Just over three-quarters—76%—of advisors who have recently shifted to an independent business model say they're better off financially, according to a new study by Fidelity Investments. And 64% of those who say they're better off were better off within six months of their move, according to the study.

The study is one of the first formal attempts to examine the transition process, Fidelity said in a statement.

"We felt it was important to do a study like this," because there wasn't anything like it available, said Michael R. Durbin, president of Fidelity Institutional Wealth Services, Fidelity's RIA custody unit. Fidelity wanted to "survey those who have made a move to independence over the last five years, explore their experiences, thought processes, how they experienced the transition itself." And, he said, Fidelity also wanted to answer a broader question: "How have they done in independence?"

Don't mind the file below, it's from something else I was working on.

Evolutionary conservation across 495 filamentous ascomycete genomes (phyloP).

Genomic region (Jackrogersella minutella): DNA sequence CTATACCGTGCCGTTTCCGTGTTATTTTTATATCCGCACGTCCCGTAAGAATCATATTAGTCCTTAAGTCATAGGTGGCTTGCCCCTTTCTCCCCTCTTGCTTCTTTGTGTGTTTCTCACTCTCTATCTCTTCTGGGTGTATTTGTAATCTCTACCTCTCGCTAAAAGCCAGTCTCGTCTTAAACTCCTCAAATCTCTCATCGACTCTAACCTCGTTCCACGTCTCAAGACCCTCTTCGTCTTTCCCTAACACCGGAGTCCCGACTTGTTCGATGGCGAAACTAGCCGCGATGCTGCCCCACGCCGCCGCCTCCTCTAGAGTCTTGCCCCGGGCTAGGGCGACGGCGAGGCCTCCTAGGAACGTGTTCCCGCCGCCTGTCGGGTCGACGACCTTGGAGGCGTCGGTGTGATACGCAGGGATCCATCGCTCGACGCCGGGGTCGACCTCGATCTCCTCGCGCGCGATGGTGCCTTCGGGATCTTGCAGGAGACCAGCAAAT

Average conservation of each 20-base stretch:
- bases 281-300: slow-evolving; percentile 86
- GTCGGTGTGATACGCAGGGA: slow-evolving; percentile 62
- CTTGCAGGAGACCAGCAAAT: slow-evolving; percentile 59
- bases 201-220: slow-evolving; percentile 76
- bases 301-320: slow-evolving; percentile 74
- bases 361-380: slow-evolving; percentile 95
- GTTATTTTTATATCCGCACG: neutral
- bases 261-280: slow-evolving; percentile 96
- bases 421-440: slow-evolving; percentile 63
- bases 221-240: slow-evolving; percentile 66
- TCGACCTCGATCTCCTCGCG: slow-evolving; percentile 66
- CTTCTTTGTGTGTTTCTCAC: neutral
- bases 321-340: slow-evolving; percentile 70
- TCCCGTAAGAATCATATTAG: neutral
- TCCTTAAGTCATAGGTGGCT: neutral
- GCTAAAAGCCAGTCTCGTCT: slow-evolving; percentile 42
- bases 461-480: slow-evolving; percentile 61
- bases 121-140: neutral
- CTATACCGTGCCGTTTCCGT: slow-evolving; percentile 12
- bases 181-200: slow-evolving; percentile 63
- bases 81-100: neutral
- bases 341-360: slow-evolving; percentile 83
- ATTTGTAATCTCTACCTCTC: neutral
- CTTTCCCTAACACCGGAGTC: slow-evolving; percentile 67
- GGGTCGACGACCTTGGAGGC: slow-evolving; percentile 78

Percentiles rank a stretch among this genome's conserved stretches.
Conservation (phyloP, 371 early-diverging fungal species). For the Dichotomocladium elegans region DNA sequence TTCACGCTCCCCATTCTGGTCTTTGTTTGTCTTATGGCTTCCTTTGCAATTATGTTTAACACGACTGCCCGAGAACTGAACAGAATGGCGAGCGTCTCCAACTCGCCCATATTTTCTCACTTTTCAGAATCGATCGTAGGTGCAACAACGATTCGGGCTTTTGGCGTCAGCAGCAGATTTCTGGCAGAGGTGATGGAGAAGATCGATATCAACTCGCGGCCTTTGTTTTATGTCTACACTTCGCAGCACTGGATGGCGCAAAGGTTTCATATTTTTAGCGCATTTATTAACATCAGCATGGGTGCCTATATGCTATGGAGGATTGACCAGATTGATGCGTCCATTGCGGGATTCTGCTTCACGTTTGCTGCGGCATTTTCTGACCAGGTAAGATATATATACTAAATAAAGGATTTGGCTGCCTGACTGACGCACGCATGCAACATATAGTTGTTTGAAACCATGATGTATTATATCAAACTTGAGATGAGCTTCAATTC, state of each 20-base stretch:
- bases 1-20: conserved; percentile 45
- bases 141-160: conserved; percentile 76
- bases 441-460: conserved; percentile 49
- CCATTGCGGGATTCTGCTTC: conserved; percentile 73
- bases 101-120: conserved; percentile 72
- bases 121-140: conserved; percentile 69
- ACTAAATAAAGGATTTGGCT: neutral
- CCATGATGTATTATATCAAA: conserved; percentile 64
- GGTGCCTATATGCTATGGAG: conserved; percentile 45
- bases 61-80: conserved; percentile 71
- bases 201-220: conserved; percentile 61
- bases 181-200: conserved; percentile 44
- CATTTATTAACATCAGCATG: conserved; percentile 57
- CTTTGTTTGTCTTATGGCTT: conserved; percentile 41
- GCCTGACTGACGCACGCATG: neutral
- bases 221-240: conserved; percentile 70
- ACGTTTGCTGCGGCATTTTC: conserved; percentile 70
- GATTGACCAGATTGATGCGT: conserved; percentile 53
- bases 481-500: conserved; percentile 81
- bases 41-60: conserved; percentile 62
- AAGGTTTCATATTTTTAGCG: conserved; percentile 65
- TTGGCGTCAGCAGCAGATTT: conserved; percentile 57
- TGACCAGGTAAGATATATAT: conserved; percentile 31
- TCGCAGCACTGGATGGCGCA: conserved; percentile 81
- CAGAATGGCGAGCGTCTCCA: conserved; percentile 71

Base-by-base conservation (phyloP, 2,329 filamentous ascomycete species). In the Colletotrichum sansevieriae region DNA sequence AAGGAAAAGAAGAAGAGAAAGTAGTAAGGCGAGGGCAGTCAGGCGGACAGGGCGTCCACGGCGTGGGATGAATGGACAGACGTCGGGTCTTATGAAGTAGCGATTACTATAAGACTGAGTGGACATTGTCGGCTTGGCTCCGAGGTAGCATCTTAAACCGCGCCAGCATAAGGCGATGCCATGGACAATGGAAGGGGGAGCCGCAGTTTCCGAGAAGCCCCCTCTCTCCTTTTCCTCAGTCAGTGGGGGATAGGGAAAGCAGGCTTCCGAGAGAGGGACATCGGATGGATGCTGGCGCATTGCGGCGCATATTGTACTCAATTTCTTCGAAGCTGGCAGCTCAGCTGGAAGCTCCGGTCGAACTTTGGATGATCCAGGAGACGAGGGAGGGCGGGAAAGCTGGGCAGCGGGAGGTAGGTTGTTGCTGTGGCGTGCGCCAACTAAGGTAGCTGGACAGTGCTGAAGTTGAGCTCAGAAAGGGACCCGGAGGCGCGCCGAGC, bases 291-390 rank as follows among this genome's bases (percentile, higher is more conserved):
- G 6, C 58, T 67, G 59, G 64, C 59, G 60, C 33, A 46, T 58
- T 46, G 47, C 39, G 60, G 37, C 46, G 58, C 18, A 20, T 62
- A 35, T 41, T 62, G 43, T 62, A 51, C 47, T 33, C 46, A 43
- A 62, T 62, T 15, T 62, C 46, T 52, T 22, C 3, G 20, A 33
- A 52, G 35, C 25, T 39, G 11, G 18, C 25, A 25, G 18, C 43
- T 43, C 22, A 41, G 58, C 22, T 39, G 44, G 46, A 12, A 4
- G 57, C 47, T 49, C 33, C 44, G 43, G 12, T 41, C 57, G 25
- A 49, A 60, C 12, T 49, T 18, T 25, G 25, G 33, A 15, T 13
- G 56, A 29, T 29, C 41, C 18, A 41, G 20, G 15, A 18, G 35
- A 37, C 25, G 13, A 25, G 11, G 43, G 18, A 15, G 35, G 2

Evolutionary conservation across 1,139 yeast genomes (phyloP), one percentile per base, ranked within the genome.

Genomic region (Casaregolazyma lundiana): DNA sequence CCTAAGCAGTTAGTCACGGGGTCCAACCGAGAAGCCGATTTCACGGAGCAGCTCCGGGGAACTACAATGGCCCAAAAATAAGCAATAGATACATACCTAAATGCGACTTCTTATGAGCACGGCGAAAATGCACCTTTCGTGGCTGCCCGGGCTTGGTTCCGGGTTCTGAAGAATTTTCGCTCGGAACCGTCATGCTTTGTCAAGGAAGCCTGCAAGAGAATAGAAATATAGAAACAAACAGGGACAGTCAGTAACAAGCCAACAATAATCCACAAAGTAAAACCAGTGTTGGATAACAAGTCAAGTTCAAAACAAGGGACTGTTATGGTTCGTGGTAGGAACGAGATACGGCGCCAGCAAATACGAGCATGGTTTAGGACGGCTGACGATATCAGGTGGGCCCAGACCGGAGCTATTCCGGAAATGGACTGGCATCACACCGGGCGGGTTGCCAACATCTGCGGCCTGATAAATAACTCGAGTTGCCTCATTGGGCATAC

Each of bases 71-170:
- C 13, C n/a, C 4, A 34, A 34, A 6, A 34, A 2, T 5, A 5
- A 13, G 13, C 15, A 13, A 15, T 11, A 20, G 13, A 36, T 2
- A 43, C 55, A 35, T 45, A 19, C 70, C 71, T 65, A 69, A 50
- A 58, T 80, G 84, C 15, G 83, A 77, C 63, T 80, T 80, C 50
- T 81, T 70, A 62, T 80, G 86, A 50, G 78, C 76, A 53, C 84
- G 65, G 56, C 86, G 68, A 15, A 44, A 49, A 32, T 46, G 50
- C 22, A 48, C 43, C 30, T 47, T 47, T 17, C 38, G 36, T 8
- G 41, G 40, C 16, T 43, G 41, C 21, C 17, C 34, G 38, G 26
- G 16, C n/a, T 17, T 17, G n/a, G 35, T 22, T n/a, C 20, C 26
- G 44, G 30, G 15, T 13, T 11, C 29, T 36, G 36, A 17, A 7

More than half (54%) of those who made the leap to independence did so of their own accord, without being influenced by others. And 80% made the switch on their own (the other 20% moved as part of a team).

Advisors who went independent didn't lose many clients, either, the study found. About 86% of the newly independent advisors said all or most of their clients moved with them. "One of the most rewarding parts of our transition to independence was the reaction from our clients," said Greg Erwin, co-founder and partner of Sapient Private Wealth Management.

Fidelity and Cogent Research surveyed 173 advisors in September and October 2011. Moving to an independent business model was defined as: joining or starting an independent broker-dealer, joining an existing RIA firm, starting an RIA or joining or founding a corporate RIA arm of a broker-dealer firm. The minimum book of business for advisors was $10 million in AUM. The study did not identify Fidelity as the sponsor.

Danielle Reed writes for Financial Planning.


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